About the journal
The London Review of International Law is a peer-reviewed journal for critical, innovative and cutting-edge scholarship on international law. The journal’s essential mission is to publish high-quality research …Find out more
2017 London Review Annual Lecture: Legal Terrain
Speaker: Stuart Elden
Thursday 23 February 2017 starting at 6.30pm
Room: Khalili Lecture Theatre, Main Building, SOAS, University of London
Co-hosted with the Centre for the study of Colonialism, Empire and International Law at SOAS
Forthcoming special issue
"Gas: we breathe it, we burn it, we weaponise it, we control it. Whether banned, regulated or free-flowing, gas is our immediate environment, connecting us, keeping us warm, keeping us cool, creeping through the cracks. Explosive or sedative, it facilitates killing and curing alike. Gas leaks, escapes, and traverses boundaries, including legal boundaries. Certain gases are subject to international law, but even the most regulated gases may escape, or be unleashed."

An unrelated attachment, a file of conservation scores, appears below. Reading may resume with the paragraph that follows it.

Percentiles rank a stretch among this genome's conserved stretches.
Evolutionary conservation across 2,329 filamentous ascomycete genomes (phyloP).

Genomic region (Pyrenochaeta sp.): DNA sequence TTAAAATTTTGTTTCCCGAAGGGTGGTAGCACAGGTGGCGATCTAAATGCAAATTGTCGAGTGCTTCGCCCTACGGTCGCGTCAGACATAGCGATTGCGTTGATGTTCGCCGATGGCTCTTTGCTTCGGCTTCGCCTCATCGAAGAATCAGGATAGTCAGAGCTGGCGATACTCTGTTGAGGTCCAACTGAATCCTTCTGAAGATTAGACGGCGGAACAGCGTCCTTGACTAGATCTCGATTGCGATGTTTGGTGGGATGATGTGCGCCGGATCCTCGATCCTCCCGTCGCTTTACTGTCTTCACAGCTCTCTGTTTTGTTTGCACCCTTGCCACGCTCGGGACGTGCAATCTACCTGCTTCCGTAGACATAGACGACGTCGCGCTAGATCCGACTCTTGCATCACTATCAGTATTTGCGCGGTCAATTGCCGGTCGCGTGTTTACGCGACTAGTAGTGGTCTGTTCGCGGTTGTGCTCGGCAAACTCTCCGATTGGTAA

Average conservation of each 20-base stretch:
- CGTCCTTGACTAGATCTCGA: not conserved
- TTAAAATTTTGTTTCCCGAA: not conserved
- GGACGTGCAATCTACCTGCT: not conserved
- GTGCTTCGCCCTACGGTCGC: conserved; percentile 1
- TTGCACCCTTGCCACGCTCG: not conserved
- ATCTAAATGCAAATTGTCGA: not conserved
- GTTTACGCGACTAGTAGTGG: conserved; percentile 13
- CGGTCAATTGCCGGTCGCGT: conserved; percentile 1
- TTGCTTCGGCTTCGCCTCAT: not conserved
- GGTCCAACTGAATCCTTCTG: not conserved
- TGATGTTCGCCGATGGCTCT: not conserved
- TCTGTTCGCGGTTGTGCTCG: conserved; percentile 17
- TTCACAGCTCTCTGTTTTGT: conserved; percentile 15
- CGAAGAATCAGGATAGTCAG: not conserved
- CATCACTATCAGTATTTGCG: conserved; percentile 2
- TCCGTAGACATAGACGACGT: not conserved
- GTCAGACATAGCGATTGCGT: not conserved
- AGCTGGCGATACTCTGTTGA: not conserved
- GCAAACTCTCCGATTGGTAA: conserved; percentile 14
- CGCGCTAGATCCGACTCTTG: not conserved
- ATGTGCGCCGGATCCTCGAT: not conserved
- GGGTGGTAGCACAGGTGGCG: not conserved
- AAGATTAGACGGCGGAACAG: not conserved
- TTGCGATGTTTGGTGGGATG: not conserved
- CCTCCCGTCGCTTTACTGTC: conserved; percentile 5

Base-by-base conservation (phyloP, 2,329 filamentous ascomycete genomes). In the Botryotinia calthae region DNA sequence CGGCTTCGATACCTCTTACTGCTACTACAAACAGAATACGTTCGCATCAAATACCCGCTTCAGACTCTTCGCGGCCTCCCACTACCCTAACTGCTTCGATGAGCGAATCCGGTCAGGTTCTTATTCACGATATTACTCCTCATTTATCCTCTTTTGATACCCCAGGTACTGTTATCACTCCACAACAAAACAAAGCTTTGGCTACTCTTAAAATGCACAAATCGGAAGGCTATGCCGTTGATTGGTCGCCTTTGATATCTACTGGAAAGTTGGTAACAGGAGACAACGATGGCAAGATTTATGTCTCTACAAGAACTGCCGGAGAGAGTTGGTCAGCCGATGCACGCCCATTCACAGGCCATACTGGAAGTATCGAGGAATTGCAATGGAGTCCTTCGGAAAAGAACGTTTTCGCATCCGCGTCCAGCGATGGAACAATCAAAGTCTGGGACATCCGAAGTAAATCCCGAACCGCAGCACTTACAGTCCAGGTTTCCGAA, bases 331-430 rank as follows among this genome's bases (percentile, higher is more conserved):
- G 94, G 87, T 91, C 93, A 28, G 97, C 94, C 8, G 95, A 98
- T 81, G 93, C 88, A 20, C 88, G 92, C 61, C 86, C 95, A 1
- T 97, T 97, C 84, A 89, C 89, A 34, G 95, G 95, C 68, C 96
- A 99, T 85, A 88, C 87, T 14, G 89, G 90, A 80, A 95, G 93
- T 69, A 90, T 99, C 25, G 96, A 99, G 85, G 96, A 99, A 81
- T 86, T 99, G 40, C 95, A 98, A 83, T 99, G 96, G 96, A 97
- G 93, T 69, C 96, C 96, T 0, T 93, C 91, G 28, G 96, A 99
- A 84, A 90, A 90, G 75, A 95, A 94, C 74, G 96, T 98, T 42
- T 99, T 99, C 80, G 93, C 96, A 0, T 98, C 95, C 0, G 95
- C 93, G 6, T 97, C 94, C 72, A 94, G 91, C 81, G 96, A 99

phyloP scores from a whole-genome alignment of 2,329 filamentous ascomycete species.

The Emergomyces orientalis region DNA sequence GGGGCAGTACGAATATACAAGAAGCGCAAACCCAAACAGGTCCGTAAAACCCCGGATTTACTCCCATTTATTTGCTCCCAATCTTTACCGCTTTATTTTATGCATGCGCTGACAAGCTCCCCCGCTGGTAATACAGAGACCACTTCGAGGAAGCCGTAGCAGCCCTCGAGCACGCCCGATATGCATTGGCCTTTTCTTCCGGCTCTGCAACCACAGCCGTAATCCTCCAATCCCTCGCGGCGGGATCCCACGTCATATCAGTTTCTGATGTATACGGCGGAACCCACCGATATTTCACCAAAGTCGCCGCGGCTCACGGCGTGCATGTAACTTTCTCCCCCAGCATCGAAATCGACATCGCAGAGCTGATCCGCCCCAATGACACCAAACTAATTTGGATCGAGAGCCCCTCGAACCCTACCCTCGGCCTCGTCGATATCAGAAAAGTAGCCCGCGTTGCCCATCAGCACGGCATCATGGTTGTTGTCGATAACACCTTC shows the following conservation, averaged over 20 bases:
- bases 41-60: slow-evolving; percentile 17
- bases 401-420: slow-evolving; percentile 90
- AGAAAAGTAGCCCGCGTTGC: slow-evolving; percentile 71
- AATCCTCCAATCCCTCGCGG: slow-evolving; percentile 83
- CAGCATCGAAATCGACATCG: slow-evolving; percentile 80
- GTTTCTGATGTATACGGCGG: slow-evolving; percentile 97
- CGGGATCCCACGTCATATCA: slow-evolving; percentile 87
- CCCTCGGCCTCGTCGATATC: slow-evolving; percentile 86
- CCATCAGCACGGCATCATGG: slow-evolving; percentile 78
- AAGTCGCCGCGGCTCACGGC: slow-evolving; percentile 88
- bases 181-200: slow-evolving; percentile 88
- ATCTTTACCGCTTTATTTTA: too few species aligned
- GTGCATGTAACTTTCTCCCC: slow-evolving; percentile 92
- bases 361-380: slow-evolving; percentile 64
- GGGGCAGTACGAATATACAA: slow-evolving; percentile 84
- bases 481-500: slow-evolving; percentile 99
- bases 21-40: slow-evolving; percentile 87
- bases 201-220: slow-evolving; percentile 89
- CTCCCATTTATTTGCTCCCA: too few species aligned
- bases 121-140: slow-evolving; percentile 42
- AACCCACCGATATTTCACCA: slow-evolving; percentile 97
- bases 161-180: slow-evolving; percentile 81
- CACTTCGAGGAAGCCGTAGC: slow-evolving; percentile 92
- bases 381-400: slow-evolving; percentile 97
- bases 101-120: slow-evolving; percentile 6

The call for submissions is now closed. Find out more about the forthcoming special issue.
Editor's Choice Collection
"Central aims of the London Review are to encourage imaginative thinking, inspire innovative analysis, and promote excellence in writing."
The editorial team has selected a set of articles, which are free to read online.
Watch and Read
2016 London Review Annual lecture: Sheila Jasanoff
On 21st January, 2016 Sheila Jasanoff delivered a lecture entitled 'Subjects of Reason: goods, markets and imaginaries of the global future' at LSE. Click here for the podcast and video of this lecture, or here to read the published lecture free online.
2015 London Review Annual lecture: Judith Butler
On 4th February, 2015, Judith Butler delivered a lecture entitled 'Human Shield' at LSE. Click here for the podcast and video of this lecture. You can read Judith Butler's London Review article 'Human Shields' here.
2014 London Review Annual lecture: Gerry Simpson
In February 2014, Gerry Simpson delivered the inaugural lecture of the London Review, entitled ‘The sentimental life of international law’. To read his full lecture, click here.
London Review on the OUPblog
The killing of Osama bin Laden: the facts are hard to come by, and where is the law?
Daniel Joyce explores the representation of international law in film on the OUPblog. Read his article "Zero Dark Thirty: international law, film and representation" for free in full today.
Invoking the language of ‘savagery’ and ‘barbarism’ in international law debates
Catriona Drew and Matt Craven, editors of the London Review, reflect on the language of ‘savagery’ and ‘barbarism’ in international law debates.